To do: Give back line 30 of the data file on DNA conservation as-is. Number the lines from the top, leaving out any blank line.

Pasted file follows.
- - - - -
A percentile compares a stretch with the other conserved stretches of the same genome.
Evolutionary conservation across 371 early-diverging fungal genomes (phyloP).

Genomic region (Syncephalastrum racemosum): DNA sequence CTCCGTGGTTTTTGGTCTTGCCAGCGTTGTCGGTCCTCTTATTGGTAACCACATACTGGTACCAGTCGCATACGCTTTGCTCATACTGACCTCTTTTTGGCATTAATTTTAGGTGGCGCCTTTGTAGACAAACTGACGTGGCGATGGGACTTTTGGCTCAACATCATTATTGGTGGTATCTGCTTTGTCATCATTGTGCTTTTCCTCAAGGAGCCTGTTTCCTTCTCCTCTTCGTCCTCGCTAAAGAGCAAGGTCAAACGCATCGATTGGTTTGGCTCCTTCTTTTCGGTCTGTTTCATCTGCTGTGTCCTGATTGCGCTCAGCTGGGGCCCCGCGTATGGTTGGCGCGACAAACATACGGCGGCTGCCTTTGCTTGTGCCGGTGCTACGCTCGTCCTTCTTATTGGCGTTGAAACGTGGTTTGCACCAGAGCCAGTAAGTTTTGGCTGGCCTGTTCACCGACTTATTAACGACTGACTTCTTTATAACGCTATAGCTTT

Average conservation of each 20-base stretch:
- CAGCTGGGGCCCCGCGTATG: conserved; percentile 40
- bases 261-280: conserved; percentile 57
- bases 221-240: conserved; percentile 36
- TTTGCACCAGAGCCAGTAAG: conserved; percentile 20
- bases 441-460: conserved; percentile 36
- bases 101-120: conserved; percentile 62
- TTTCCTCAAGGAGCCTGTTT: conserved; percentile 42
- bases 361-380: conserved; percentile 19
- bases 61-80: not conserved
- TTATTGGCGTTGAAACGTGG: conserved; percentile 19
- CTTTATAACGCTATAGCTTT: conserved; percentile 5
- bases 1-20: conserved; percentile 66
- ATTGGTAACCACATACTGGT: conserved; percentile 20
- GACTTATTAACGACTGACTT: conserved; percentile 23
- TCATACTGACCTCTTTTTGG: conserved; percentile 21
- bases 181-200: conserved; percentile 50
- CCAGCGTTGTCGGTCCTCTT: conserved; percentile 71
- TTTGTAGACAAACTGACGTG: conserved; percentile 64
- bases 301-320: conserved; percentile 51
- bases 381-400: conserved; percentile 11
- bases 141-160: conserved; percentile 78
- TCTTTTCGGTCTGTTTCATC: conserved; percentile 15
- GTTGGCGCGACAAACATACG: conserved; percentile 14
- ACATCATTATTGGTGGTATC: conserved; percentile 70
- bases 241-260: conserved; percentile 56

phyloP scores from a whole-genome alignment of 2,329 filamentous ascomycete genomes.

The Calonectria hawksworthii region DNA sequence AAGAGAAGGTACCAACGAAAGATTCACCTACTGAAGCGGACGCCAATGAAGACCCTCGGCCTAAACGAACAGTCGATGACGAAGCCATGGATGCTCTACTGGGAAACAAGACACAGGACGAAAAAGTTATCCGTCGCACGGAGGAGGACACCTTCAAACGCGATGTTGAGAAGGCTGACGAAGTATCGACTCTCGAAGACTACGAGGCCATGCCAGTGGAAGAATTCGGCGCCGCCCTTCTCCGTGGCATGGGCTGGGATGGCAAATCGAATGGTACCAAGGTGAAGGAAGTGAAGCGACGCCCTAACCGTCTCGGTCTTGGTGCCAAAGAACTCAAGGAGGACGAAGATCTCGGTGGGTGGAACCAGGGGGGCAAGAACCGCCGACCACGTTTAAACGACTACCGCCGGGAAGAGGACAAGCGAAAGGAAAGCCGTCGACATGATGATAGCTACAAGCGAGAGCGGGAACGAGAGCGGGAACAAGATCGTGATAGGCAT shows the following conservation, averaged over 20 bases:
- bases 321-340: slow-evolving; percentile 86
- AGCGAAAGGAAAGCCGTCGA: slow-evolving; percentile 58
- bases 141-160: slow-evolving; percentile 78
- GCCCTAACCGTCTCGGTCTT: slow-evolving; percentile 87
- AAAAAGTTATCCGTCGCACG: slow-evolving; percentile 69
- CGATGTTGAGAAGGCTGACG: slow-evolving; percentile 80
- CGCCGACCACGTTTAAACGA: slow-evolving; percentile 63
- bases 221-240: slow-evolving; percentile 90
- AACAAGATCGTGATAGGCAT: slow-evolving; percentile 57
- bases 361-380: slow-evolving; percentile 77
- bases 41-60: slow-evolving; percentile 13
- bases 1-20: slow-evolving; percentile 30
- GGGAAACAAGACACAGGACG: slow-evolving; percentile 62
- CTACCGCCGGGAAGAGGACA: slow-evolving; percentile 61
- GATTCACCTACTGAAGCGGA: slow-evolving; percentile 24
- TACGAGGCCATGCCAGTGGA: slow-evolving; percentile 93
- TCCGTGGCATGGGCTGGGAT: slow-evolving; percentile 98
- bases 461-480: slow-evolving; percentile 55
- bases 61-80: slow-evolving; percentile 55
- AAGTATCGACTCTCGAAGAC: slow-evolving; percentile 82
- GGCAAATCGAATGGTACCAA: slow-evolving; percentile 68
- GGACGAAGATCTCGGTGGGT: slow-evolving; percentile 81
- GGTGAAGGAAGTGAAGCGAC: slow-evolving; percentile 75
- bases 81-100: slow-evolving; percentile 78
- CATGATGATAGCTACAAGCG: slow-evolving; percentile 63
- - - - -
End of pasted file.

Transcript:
phyloP scores from a whole-genome alignment of 2,329 filamentous ascomycete genomes.